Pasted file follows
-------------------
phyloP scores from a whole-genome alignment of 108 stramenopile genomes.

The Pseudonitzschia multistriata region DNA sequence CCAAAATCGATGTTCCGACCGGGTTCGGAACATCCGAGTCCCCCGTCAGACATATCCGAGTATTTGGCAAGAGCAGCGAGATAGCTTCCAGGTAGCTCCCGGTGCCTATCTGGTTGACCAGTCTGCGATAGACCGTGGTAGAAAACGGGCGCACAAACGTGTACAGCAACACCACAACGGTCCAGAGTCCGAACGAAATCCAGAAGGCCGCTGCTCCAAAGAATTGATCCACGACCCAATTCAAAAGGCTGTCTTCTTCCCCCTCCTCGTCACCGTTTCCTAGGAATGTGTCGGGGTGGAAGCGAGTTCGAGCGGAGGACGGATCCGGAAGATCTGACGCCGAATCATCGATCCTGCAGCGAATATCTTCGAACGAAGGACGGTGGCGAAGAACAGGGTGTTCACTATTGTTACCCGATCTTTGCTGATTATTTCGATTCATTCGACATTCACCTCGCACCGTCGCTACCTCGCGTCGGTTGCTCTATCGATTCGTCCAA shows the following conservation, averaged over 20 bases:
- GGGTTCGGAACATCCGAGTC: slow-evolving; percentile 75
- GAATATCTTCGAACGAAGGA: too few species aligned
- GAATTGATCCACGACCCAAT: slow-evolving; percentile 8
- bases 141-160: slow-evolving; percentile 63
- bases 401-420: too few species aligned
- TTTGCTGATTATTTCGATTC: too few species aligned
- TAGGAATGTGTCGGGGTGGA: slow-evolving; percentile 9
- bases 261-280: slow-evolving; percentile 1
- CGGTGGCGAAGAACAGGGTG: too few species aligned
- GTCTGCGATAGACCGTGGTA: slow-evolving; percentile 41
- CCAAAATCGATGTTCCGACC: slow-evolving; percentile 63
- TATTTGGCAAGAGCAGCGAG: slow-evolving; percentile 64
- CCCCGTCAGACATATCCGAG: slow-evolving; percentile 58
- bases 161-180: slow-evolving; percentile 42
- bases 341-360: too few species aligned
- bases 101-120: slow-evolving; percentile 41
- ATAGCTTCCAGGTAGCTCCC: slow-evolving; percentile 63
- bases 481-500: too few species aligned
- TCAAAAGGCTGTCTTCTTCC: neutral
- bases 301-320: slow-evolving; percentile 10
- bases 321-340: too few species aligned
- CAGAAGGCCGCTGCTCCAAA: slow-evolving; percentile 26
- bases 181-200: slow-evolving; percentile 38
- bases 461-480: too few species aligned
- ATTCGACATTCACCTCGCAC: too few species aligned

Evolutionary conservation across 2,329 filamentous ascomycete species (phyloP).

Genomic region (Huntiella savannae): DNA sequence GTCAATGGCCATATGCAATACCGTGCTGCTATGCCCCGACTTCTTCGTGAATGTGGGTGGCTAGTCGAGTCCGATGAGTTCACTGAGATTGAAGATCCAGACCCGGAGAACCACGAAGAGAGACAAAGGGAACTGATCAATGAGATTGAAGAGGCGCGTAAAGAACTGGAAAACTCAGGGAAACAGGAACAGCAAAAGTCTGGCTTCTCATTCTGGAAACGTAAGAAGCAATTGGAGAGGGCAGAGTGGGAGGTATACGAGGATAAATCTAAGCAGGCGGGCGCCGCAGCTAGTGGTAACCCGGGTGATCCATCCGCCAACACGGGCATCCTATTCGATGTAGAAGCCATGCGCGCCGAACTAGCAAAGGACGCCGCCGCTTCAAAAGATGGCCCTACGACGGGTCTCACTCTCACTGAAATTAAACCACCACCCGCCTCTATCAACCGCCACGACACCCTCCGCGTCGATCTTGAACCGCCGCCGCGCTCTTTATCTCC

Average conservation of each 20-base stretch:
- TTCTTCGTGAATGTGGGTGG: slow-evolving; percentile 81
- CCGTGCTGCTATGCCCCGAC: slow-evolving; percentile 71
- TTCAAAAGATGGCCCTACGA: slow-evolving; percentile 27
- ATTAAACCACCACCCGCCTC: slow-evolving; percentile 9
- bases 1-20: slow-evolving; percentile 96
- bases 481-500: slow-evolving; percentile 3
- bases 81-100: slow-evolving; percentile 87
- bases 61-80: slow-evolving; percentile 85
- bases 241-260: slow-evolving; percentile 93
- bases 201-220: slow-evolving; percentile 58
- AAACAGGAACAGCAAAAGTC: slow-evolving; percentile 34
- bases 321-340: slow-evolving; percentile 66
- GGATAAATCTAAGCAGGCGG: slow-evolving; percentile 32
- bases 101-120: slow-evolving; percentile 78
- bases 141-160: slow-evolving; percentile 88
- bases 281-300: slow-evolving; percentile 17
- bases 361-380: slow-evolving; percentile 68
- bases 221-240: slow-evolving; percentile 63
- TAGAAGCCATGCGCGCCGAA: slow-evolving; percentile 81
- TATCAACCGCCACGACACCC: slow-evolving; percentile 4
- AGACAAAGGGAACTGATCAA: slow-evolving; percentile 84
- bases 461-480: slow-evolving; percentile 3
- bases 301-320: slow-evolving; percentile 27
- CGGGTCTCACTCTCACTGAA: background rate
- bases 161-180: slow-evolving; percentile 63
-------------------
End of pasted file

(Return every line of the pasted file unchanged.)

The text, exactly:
phyloP scores from a whole-genome alignment of 108 stramenopile genomes.

The Pseudonitzschia multistriata region DNA sequence CCAAAATCGATGTTCCGACCGGGTTCGGAACATCCGAGTCCCCCGTCAGACATATCCGAGTATTTGGCAAGAGCAGCGAGATAGCTTCCAGGTAGCTCCCGGTGCCTATCTGGTTGACCAGTCTGCGATAGACCGTGGTAGAAAACGGGCGCACAAACGTGTACAGCAACACCACAACGGTCCAGAGTCCGAACGAAATCCAGAAGGCCGCTGCTCCAAAGAATTGATCCACGACCCAATTCAAAAGGCTGTCTTCTTCCCCCTCCTCGTCACCGTTTCCTAGGAATGTGTCGGGGTGGAAGCGAGTTCGAGCGGAGGACGGATCCGGAAGATCTGACGCCGAATCATCGATCCTGCAGCGAATATCTTCGAACGAAGGACGGTGGCGAAGAACAGGGTGTTCACTATTGTTACCCGATCTTTGCTGATTATTTCGATTCATTCGACATTCACCTCGCACCGTCGCTACCTCGCGTCGGTTGCTCTATCGATTCGTCCAA shows the following conservation, averaged over 20 bases:
- GGGTTCGGAACATCCGAGTC: slow-evolving; percentile 75
- GAATATCTTCGAACGAAGGA: too few species aligned
- GAATTGATCCACGACCCAAT: slow-evolving; percentile 8
- bases 141-160: slow-evolving; percentile 63
- bases 401-420: too few species aligned
- TTTGCTGATTATTTCGATTC: too few species aligned
- TAGGAATGTGTCGGGGTGGA: slow-evolving; percentile 9
- bases 261-280: slow-evolving; percentile 1
- CGGTGGCGAAGAACAGGGTG: too few species aligned
- GTCTGCGATAGACCGTGGTA: slow-evolving; percentile 41
- CCAAAATCGATGTTCCGACC: slow-evolving; percentile 63
- TATTTGGCAAGAGCAGCGAG: slow-evolving; percentile 64
- CCCCGTCAGACATATCCGAG: slow-evolving; percentile 58
- bases 161-180: slow-evolving; percentile 42
- bases 341-360: too few species aligned
- bases 101-120: slow-evolving; percentile 41
- ATAGCTTCCAGGTAGCTCCC: slow-evolving; percentile 63
- bases 481-500: too few species aligned
- TCAAAAGGCTGTCTTCTTCC: neutral
- bases 301-320: slow-evolving; percentile 10
- bases 321-340: too few species aligned
- CAGAAGGCCGCTGCTCCAAA: slow-evolving; percentile 26
- bases 181-200: slow-evolving; percentile 38
- bases 461-480: too few species aligned
- ATTCGACATTCACCTCGCAC: too few species aligned

Evolutionary conservation across 2,329 filamentous ascomycete species (phyloP).

Genomic region (Huntiella savannae): DNA sequence GTCAATGGCCATATGCAATACCGTGCTGCTATGCCCCGACTTCTTCGTGAATGTGGGTGGCTAGTCGAGTCCGATGAGTTCACTGAGATTGAAGATCCAGACCCGGAGAACCACGAAGAGAGACAAAGGGAACTGATCAATGAGATTGAAGAGGCGCGTAAAGAACTGGAAAACTCAGGGAAACAGGAACAGCAAAAGTCTGGCTTCTCATTCTGGAAACGTAAGAAGCAATTGGAGAGGGCAGAGTGGGAGGTATACGAGGATAAATCTAAGCAGGCGGGCGCCGCAGCTAGTGGTAACCCGGGTGATCCATCCGCCAACACGGGCATCCTATTCGATGTAGAAGCCATGCGCGCCGAACTAGCAAAGGACGCCGCCGCTTCAAAAGATGGCCCTACGACGGGTCTCACTCTCACTGAAATTAAACCACCACCCGCCTCTATCAACCGCCACGACACCCTCCGCGTCGATCTTGAACCGCCGCCGCGCTCTTTATCTCC

Average conservation of each 20-base stretch:
- TTCTTCGTGAATGTGGGTGG: slow-evolving; percentile 81
- CCGTGCTGCTATGCCCCGAC: slow-evolving; percentile 71
- TTCAAAAGATGGCCCTACGA: slow-evolving; percentile 27
- ATTAAACCACCACCCGCCTC: slow-evolving; percentile 9
- bases 1-20: slow-evolving; percentile 96
- bases 481-500: slow-evolving; percentile 3
- bases 81-100: slow-evolving; percentile 87
- bases 61-80: slow-evolving; percentile 85
- bases 241-260: slow-evolving; percentile 93
- bases 201-220: slow-evolving; percentile 58
- AAACAGGAACAGCAAAAGTC: slow-evolving; percentile 34
- bases 321-340: slow-evolving; percentile 66
- GGATAAATCTAAGCAGGCGG: slow-evolving; percentile 32
- bases 101-120: slow-evolving; percentile 78
- bases 141-160: slow-evolving; percentile 88
- bases 281-300: slow-evolving; percentile 17
- bases 361-380: slow-evolving; percentile 68
- bases 221-240: slow-evolving; percentile 63
- TAGAAGCCATGCGCGCCGAA: slow-evolving; percentile 81
- TATCAACCGCCACGACACCC: slow-evolving; percentile 4
- AGACAAAGGGAACTGATCAA: slow-evolving; percentile 84
- bases 461-480: slow-evolving; percentile 3
- bases 301-320: slow-evolving; percentile 27
- CGGGTCTCACTCTCACTGAA: background rate
- bases 161-180: slow-evolving; percentile 63